Chimpanzees have a short-term photographic memory. Picture: T. Lersch,
Reading Chimpanzees can remember rows of numbers faster and better than humans. This has been demonstrated by Japanese behavioral researchers in experiments in which the human and animal subjects were shown on a screen number patterns. After hiding the numbers, the monkeys could better remember their arrangement than the students of a Japanese university. The results showed that people with their cognitive abilities are not generally superior to animals. The scientists first taught the six monkeys from the Primate Center of the University of Kyoto to recognize the Arabic numerals from 1 to 9 and sort them in ascending order. At the first of the comparison tests between humans and monkeys, the researchers then showed the subjects on a screen the nine numbers that were distributed in any grid on the monitor. When the subjects touched the first digit, the numbers were obscured by small white squares. Subsequently, the subjects had to tap the squares in the order given by the numbers? a task that the monkeys usually managed better and faster than the humans (see movie below).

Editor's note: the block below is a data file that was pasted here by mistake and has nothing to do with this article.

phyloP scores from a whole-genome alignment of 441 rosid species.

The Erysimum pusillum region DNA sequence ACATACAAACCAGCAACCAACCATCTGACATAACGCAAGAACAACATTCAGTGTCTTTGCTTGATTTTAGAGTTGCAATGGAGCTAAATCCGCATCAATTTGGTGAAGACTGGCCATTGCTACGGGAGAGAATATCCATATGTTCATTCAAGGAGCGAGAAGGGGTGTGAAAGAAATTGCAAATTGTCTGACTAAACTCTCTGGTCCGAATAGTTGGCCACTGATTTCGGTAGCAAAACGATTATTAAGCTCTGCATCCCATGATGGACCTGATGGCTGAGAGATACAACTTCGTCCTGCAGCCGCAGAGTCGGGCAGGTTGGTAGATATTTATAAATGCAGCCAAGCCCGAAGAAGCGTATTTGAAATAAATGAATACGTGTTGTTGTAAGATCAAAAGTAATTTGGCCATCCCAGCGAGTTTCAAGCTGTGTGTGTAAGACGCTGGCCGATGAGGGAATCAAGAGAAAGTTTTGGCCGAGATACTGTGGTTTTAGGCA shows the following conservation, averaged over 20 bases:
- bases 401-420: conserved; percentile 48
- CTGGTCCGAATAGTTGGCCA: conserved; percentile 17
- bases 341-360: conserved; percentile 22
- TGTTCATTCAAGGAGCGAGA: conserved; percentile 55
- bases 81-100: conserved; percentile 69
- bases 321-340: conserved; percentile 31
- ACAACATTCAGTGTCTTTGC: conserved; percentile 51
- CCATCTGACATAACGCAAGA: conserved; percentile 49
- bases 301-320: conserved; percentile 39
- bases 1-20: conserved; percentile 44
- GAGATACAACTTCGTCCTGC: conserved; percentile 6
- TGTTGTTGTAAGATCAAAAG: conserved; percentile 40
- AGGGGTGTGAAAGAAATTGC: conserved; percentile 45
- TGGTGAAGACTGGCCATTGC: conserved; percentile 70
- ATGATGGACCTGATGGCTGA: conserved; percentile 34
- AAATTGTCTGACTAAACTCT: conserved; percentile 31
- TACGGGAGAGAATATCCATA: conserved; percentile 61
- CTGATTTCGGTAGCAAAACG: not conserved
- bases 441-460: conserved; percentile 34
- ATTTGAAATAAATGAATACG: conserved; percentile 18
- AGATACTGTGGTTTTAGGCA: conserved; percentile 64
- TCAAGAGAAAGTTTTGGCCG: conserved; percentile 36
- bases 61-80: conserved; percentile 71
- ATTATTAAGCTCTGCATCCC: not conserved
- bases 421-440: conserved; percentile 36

The chimpanzees also proved to be more successful and nimble in the second test. In this attempt, a five-digit arrangement appeared on the screen at the push of a button and disappeared again under the white squares after 650, 430 or 210 thousandths of a second. While the number of correctly typed squares in humans dropped sharply, the shorter the numbers were shown, the results in the monkeys remained almost constant, the analysis showed.

The monkeys have shown some kind of photographic memory, Tetsuro Matsuzawa from the University of Kyoto explains the results. This ability to remember images in all details for a short time is often observed in children, but usually loses with age.


Sana Inoue and Tetsuro Matsuzawa (University of Kyoto): Current Biology, Volume 17, December 23, New Scientist ddp / Ulrich Dewald


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